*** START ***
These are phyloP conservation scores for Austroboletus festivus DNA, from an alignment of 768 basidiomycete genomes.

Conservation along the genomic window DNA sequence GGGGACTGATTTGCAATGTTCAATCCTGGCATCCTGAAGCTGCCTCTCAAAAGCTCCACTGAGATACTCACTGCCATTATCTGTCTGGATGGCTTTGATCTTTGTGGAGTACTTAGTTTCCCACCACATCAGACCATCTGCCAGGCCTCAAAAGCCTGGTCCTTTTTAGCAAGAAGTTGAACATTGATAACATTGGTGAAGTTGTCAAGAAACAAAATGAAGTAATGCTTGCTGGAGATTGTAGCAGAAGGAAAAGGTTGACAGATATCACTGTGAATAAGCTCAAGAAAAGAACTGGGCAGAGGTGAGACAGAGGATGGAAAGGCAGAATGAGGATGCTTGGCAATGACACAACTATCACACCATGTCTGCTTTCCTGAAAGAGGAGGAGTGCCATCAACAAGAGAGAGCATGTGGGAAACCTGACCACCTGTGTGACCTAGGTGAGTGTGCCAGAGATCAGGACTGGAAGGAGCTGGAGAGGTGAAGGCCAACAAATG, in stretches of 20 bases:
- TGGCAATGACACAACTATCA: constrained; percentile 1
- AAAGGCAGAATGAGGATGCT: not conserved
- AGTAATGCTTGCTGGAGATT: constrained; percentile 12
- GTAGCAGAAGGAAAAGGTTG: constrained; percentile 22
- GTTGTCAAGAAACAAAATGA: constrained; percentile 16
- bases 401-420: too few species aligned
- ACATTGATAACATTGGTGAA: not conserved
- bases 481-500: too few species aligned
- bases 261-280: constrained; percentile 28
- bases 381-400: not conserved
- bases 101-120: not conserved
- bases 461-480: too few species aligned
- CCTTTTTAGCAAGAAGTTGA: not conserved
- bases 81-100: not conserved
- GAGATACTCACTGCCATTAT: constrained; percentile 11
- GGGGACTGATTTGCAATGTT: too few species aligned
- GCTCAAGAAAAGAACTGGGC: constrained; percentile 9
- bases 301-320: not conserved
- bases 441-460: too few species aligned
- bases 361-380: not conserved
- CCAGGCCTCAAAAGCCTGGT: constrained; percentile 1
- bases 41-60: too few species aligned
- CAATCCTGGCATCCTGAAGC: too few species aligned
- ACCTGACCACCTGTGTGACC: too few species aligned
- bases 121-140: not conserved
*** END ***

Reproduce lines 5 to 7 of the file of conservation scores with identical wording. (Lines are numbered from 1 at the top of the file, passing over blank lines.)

- AGTAATGCTTGCTGGAGATT: constrained; percentile 12
- GTAGCAGAAGGAAAAGGTTG: constrained; percentile 22
- GTTGTCAAGAAACAAAATGA: constrained; percentile 16